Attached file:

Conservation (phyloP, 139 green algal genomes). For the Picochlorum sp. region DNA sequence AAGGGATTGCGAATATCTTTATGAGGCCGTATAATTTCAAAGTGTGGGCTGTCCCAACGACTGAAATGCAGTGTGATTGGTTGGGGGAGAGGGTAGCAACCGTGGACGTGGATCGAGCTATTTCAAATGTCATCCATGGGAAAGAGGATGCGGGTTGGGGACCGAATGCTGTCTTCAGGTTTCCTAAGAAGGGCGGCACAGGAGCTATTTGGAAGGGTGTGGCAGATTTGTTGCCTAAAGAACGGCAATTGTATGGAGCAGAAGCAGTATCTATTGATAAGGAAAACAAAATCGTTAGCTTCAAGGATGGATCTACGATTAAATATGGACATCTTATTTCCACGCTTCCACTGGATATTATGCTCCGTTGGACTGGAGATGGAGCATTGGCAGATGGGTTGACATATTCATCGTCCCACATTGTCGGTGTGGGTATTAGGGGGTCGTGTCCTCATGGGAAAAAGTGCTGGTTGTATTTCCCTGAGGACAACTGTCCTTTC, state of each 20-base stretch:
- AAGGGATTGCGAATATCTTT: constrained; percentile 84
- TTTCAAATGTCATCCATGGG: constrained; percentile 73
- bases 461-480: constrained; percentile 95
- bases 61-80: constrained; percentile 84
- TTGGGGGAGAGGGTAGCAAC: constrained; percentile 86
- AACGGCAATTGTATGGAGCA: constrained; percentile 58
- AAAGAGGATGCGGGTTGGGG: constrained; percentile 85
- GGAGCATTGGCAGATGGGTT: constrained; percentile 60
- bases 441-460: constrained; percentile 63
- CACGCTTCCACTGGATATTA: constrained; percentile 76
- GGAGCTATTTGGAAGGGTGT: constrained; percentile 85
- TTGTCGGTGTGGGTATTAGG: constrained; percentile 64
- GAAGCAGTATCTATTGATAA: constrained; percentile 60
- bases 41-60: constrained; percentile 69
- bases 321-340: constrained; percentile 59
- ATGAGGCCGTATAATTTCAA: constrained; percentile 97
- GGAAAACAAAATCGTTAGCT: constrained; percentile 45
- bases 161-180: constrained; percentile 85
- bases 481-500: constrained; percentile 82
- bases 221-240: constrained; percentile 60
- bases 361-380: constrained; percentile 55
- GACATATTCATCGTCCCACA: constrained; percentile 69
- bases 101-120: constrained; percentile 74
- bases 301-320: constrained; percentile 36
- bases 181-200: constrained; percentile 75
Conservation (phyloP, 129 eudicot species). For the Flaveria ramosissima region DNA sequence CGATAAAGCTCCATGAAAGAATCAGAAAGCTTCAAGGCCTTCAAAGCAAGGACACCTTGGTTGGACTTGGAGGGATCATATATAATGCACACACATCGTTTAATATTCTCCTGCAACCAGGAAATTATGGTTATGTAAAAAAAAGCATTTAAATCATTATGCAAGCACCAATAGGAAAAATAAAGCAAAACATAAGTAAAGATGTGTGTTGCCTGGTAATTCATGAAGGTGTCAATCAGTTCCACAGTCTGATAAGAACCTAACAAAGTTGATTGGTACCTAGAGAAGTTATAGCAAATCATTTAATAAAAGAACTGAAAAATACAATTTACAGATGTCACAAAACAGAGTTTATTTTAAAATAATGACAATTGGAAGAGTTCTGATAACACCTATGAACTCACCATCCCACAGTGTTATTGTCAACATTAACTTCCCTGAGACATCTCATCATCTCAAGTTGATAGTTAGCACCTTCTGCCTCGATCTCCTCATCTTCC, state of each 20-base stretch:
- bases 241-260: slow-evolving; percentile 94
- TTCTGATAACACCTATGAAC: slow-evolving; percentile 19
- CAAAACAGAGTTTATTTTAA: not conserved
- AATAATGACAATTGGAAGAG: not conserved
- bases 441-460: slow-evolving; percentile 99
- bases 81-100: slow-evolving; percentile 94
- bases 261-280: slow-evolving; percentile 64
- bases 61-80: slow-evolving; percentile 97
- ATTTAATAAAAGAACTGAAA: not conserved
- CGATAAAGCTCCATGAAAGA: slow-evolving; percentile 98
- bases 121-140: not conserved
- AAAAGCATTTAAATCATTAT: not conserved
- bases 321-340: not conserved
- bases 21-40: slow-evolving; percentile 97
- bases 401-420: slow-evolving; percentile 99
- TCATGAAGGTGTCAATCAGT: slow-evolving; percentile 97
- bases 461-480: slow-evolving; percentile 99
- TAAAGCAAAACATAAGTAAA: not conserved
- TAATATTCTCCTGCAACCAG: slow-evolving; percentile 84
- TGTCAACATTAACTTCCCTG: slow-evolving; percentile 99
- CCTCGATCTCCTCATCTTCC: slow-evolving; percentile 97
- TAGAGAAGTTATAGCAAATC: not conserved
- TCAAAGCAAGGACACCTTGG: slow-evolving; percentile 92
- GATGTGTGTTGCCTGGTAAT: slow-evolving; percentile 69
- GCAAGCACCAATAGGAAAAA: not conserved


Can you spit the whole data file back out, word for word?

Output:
Conservation (phyloP, 139 green algal genomes). For the Picochlorum sp. region DNA sequence AAGGGATTGCGAATATCTTTATGAGGCCGTATAATTTCAAAGTGTGGGCTGTCCCAACGACTGAAATGCAGTGTGATTGGTTGGGGGAGAGGGTAGCAACCGTGGACGTGGATCGAGCTATTTCAAATGTCATCCATGGGAAAGAGGATGCGGGTTGGGGACCGAATGCTGTCTTCAGGTTTCCTAAGAAGGGCGGCACAGGAGCTATTTGGAAGGGTGTGGCAGATTTGTTGCCTAAAGAACGGCAATTGTATGGAGCAGAAGCAGTATCTATTGATAAGGAAAACAAAATCGTTAGCTTCAAGGATGGATCTACGATTAAATATGGACATCTTATTTCCACGCTTCCACTGGATATTATGCTCCGTTGGACTGGAGATGGAGCATTGGCAGATGGGTTGACATATTCATCGTCCCACATTGTCGGTGTGGGTATTAGGGGGTCGTGTCCTCATGGGAAAAAGTGCTGGTTGTATTTCCCTGAGGACAACTGTCCTTTC, state of each 20-base stretch:
- AAGGGATTGCGAATATCTTT: constrained; percentile 84
- TTTCAAATGTCATCCATGGG: constrained; percentile 73
- bases 461-480: constrained; percentile 95
- bases 61-80: constrained; percentile 84
- TTGGGGGAGAGGGTAGCAAC: constrained; percentile 86
- AACGGCAATTGTATGGAGCA: constrained; percentile 58
- AAAGAGGATGCGGGTTGGGG: constrained; percentile 85
- GGAGCATTGGCAGATGGGTT: constrained; percentile 60
- bases 441-460: constrained; percentile 63
- CACGCTTCCACTGGATATTA: constrained; percentile 76
- GGAGCTATTTGGAAGGGTGT: constrained; percentile 85
- TTGTCGGTGTGGGTATTAGG: constrained; percentile 64
- GAAGCAGTATCTATTGATAA: constrained; percentile 60
- bases 41-60: constrained; percentile 69
- bases 321-340: constrained; percentile 59
- ATGAGGCCGTATAATTTCAA: constrained; percentile 97
- GGAAAACAAAATCGTTAGCT: constrained; percentile 45
- bases 161-180: constrained; percentile 85
- bases 481-500: constrained; percentile 82
- bases 221-240: constrained; percentile 60
- bases 361-380: constrained; percentile 55
- GACATATTCATCGTCCCACA: constrained; percentile 69
- bases 101-120: constrained; percentile 74
- bases 301-320: constrained; percentile 36
- bases 181-200: constrained; percentile 75
Conservation (phyloP, 129 eudicot species). For the Flaveria ramosissima region DNA sequence CGATAAAGCTCCATGAAAGAATCAGAAAGCTTCAAGGCCTTCAAAGCAAGGACACCTTGGTTGGACTTGGAGGGATCATATATAATGCACACACATCGTTTAATATTCTCCTGCAACCAGGAAATTATGGTTATGTAAAAAAAAGCATTTAAATCATTATGCAAGCACCAATAGGAAAAATAAAGCAAAACATAAGTAAAGATGTGTGTTGCCTGGTAATTCATGAAGGTGTCAATCAGTTCCACAGTCTGATAAGAACCTAACAAAGTTGATTGGTACCTAGAGAAGTTATAGCAAATCATTTAATAAAAGAACTGAAAAATACAATTTACAGATGTCACAAAACAGAGTTTATTTTAAAATAATGACAATTGGAAGAGTTCTGATAACACCTATGAACTCACCATCCCACAGTGTTATTGTCAACATTAACTTCCCTGAGACATCTCATCATCTCAAGTTGATAGTTAGCACCTTCTGCCTCGATCTCCTCATCTTCC, state of each 20-base stretch:
- bases 241-260: slow-evolving; percentile 94
- TTCTGATAACACCTATGAAC: slow-evolving; percentile 19
- CAAAACAGAGTTTATTTTAA: not conserved
- AATAATGACAATTGGAAGAG: not conserved
- bases 441-460: slow-evolving; percentile 99
- bases 81-100: slow-evolving; percentile 94
- bases 261-280: slow-evolving; percentile 64
- bases 61-80: slow-evolving; percentile 97
- ATTTAATAAAAGAACTGAAA: not conserved
- CGATAAAGCTCCATGAAAGA: slow-evolving; percentile 98
- bases 121-140: not conserved
- AAAAGCATTTAAATCATTAT: not conserved
- bases 321-340: not conserved
- bases 21-40: slow-evolving; percentile 97
- bases 401-420: slow-evolving; percentile 99
- TCATGAAGGTGTCAATCAGT: slow-evolving; percentile 97
- bases 461-480: slow-evolving; percentile 99
- TAAAGCAAAACATAAGTAAA: not conserved
- TAATATTCTCCTGCAACCAG: slow-evolving; percentile 84
- TGTCAACATTAACTTCCCTG: slow-evolving; percentile 99
- CCTCGATCTCCTCATCTTCC: slow-evolving; percentile 97
- TAGAGAAGTTATAGCAAATC: not conserved
- TCAAAGCAAGGACACCTTGG: slow-evolving; percentile 92
- GATGTGTGTTGCCTGGTAAT: slow-evolving; percentile 69
- GCAAGCACCAATAGGAAAAA: not conserved